Free speech means the freedom to offend
A 'gang' (say the newspapers) of six British men have been arrested after a video of them burning copies of the Koran was posted on YouTube. Frankly, I'm revolted.
I'm revolted that people should publicly burn an artefact that millions of people revere, whether it is the Koran, the Bible, or even the American flag. These are actions which are intended to distress and outrage other people. Why do it?
I'm even more revolted that the laws in the United Kingdom allow people to be arrested for any such action.
Burning a flag or a religious or political book is an expression of an opinion, usually a deeply held opinion, that the item symbolises, or is the cause, of malign actions or beliefs. People should be able to express such opinions, even if it upsets and annoys others, without fear of being arrested and possibly imprisoned.
The United States has been served well for two centuries by a general presumption of free speech, encapsulated in an important amendment to the Constitution. It is felt there that free speech is vital if we are to have frank and open debate and a contest of ideas from which we can all learn and benefit. It is thought so important that it cannot be left to the judgement of officials or the police whether any particular statement is acceptable or not. We should have the same.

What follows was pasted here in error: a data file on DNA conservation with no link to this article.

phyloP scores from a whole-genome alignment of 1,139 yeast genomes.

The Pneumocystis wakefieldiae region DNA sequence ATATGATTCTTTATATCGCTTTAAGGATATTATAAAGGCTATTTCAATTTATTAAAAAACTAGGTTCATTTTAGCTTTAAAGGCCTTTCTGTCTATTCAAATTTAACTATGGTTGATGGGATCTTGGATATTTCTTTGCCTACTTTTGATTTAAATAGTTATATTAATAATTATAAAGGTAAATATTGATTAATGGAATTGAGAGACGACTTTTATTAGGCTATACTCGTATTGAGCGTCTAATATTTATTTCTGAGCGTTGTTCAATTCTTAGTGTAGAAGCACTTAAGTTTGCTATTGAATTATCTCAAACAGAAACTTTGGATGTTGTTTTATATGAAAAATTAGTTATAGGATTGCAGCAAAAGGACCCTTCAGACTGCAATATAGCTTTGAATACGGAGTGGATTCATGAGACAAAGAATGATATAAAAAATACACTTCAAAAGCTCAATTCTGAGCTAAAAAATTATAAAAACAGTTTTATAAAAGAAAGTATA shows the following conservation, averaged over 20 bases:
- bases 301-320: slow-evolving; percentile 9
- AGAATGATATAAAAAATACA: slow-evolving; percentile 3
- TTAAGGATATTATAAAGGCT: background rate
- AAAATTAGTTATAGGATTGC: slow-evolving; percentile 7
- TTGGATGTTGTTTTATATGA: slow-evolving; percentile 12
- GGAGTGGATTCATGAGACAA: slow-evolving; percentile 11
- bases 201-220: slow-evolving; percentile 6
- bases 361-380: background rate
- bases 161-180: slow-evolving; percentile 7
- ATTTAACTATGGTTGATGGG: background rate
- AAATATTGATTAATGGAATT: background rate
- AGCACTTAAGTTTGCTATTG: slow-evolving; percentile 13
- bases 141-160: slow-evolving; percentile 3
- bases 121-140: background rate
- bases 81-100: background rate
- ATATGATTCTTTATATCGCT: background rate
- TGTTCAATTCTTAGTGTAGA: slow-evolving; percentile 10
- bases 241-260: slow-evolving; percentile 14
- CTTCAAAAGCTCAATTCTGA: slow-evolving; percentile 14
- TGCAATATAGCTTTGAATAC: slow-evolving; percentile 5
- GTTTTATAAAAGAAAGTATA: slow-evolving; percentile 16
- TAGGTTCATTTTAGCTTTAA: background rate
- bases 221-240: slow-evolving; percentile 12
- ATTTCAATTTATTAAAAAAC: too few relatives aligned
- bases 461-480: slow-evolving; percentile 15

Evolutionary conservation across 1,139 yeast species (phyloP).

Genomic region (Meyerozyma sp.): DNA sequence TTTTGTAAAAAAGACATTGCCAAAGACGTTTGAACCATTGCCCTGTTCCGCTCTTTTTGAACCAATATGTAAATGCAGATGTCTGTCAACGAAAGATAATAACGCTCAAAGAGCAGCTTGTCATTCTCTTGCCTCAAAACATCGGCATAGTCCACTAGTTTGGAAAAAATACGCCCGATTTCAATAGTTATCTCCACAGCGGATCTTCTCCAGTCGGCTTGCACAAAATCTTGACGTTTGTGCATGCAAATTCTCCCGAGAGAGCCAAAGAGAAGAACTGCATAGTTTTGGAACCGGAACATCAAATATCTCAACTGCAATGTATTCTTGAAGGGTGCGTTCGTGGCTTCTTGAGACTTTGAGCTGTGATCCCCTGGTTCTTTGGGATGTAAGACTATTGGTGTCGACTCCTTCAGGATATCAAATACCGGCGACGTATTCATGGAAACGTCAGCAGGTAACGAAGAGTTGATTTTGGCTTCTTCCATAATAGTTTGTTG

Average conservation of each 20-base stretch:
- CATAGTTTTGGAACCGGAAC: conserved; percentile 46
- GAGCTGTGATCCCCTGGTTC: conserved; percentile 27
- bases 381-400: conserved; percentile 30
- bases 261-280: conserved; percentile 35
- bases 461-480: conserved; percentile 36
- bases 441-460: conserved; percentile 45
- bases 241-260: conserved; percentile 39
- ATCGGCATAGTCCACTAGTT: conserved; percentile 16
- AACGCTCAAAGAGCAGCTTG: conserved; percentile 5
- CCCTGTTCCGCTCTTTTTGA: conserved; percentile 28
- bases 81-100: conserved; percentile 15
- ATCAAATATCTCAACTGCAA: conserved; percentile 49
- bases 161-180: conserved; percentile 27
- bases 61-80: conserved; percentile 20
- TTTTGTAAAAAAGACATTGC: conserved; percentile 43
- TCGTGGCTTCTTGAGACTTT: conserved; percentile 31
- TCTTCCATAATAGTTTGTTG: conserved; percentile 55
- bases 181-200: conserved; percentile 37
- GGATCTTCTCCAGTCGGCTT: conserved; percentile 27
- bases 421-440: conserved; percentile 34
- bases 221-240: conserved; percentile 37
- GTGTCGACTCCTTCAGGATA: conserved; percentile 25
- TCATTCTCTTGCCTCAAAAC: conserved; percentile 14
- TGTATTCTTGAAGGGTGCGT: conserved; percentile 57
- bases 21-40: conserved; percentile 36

Many people in the UK think that the police are more inclined to prosecute attacks on the Islamic faith than on the Christian faith because Christians usually turn the other cheek while Muslims often get very angry indeed. They argue that Christians have even been prevented, by the police, from handing out Christian literature near a mosque; while it is unimaginable that Muslims would be stopped for handing out their texts near to a Christian cathedral.
The correct way to deal with these issues is simple. The right to free speech should apply equally to everyone. We might think that particular words or actions are gratuitously offensive – such as the disparaging nicknames given to racial groups – and as social beings we should argue with people to do that and try to get them to respect other people's sensibilities. But it shouldn't be against any law to offend people. It should certainly be against the law to threaten them or promote violence against them. And it should be against the law to use or threaten violence, even in response to some offensive remark or action. But there's a big difference between calling people offensive names and encouraging people to kill them.